Skip to Main Content
U.S. Forest Service
Caring for the land and serving people

United States Department of Agriculture

Home > Search > Publication Information

  1. Share via EmailShare on FacebookShare on LinkedInShare on Twitter
    Dislike this pubLike this pub
    Author(s): J. Mason Earles; Jens T. Stevens; Or Sperling; Jessica Orozco; Malcolm P. North; Maciej A. Zwieniecki
    Date: 2018
    Source: New Phytologist
    Publication Series: Scientific Journal (JRNL)
    Station: Pacific Southwest Research Station
    PDF: Download Publication  (853.0 KB)

    Description

    • Rising temperatures and extended periods of drought compromise tree hydraulic and carbohydrate systems, threatening forest health globally. Despite winter's biological significance to many forests, the effects of warmer and dryer winters on tree hydraulic and carbohydrate status have largely been overlooked.
    • Here we report a sharp and previously unknown decline in stem water content of three conifer species during California's anomalous 2015 mid‐winter drought that was followed by dampened spring starch accumulation. Recent precipitation and seasonal vapor pressure deficit (VPD) anomaly, not absolute VPD, best predicted the hydraulic patterns observed.
    • By linking relative water content and hydraulic conductivity (Kh), we estimated that stand‐level Kh declined by 52% during California's 2015 mid‐winter drought, followed by a 50% reduction in spring starch accumulation. Further examination of tree increment records indicated a concurrent decline of growth with rising mid‐winter, but not summer, VPD anomaly.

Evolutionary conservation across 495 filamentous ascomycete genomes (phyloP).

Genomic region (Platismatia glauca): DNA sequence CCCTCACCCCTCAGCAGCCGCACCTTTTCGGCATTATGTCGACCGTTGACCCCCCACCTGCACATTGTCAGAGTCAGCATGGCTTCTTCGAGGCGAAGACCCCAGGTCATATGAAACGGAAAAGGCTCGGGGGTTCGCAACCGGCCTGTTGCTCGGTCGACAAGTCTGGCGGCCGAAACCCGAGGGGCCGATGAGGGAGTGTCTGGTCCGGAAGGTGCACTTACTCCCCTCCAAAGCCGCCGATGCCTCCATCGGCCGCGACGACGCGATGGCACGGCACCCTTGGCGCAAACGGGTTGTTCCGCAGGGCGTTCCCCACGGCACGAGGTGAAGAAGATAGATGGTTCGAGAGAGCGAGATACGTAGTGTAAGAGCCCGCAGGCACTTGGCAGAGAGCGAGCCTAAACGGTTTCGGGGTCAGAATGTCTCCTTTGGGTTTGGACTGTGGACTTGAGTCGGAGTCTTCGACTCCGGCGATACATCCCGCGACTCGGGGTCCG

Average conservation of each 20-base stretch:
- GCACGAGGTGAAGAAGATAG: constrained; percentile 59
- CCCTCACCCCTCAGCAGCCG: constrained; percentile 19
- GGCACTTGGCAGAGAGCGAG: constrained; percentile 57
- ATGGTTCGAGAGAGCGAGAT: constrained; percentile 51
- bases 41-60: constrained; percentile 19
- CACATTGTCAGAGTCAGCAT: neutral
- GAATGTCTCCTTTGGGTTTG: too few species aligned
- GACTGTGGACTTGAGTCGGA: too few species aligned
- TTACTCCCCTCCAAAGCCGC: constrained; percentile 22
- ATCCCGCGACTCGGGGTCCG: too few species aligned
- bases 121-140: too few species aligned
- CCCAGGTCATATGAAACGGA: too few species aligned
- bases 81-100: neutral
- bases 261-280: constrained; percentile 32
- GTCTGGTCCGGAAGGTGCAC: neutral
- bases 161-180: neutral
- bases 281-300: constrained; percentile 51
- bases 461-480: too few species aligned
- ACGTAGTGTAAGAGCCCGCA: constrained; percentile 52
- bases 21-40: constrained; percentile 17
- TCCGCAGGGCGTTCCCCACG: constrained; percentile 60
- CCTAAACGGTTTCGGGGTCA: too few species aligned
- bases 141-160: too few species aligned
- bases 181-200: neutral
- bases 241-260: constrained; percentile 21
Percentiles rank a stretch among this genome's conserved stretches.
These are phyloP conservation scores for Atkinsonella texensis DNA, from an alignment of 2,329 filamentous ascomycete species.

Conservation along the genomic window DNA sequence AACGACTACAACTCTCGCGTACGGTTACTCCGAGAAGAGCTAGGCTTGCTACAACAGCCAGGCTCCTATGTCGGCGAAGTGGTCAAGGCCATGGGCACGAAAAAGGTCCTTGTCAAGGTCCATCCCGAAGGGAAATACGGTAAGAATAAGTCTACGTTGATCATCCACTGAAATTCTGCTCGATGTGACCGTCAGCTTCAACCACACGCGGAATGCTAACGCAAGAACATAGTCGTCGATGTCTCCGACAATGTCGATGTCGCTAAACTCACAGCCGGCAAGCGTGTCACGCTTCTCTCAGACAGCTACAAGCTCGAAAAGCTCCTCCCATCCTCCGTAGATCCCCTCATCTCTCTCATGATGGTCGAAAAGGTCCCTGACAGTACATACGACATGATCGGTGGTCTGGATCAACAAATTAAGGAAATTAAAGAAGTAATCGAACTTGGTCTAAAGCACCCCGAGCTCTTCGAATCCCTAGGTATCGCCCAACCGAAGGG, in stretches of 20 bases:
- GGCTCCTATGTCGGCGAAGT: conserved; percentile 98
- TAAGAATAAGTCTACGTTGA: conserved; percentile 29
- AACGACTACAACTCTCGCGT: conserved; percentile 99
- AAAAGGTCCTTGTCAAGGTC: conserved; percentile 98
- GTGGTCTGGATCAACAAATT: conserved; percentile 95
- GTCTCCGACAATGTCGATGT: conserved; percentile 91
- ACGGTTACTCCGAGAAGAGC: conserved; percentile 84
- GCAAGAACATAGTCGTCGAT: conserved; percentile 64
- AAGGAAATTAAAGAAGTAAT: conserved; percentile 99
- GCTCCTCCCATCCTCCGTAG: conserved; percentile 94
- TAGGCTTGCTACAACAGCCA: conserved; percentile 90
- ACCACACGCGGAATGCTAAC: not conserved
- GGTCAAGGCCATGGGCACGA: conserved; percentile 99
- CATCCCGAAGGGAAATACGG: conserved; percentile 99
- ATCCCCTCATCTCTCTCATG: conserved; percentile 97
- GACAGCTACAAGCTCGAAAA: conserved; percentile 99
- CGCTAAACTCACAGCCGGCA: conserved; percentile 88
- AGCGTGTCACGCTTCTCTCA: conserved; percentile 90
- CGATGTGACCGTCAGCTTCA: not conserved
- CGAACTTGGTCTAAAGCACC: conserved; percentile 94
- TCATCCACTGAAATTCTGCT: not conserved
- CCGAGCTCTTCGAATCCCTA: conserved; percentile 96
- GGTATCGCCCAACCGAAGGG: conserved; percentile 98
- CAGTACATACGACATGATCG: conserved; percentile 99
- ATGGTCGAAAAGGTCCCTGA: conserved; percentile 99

• Thus, our findings suggest a seasonality to tree hydraulic and carbohydrate declines, with consequences for annual growth rates, raising novel physiological and ecological questions about how rising winter temperatures will affect forest vitality as climate changes.

    Publication Notes

    • You may send email to psw_communications@fs.fed.us to request a hard copy of this publication.
    • (Please specify exactly which publication you are requesting and your mailing address.)
    • We recommend that you also print this page and attach it to the printout of the article, to retain the full citation information.
    • This article was written and prepared by U.S. Government employees on official time, and is therefore in the public domain.

    Citation

    Earles, J. Mason; Stevens, Jens T.; Sperling, Or; Orozco, Jessica; North, Malcolm P.; Zwieniecki, Maciej A. 2018. Extreme mid-winter drought weakens tree hydraulic-carbohydrate systems and slows growth. New Phytologist. 219(1): 89-97. https://doi.org/10.1111/nph.15136.

    Cited

    Google Scholar

    Keywords

    climate change, drought, forest, hydraulics, stress, water, winter

    Related Search


    XML: View XML
Show More
Show Fewer
Jump to Top of Page
https://www.fs.usda.gov/treesearch/pubs/57218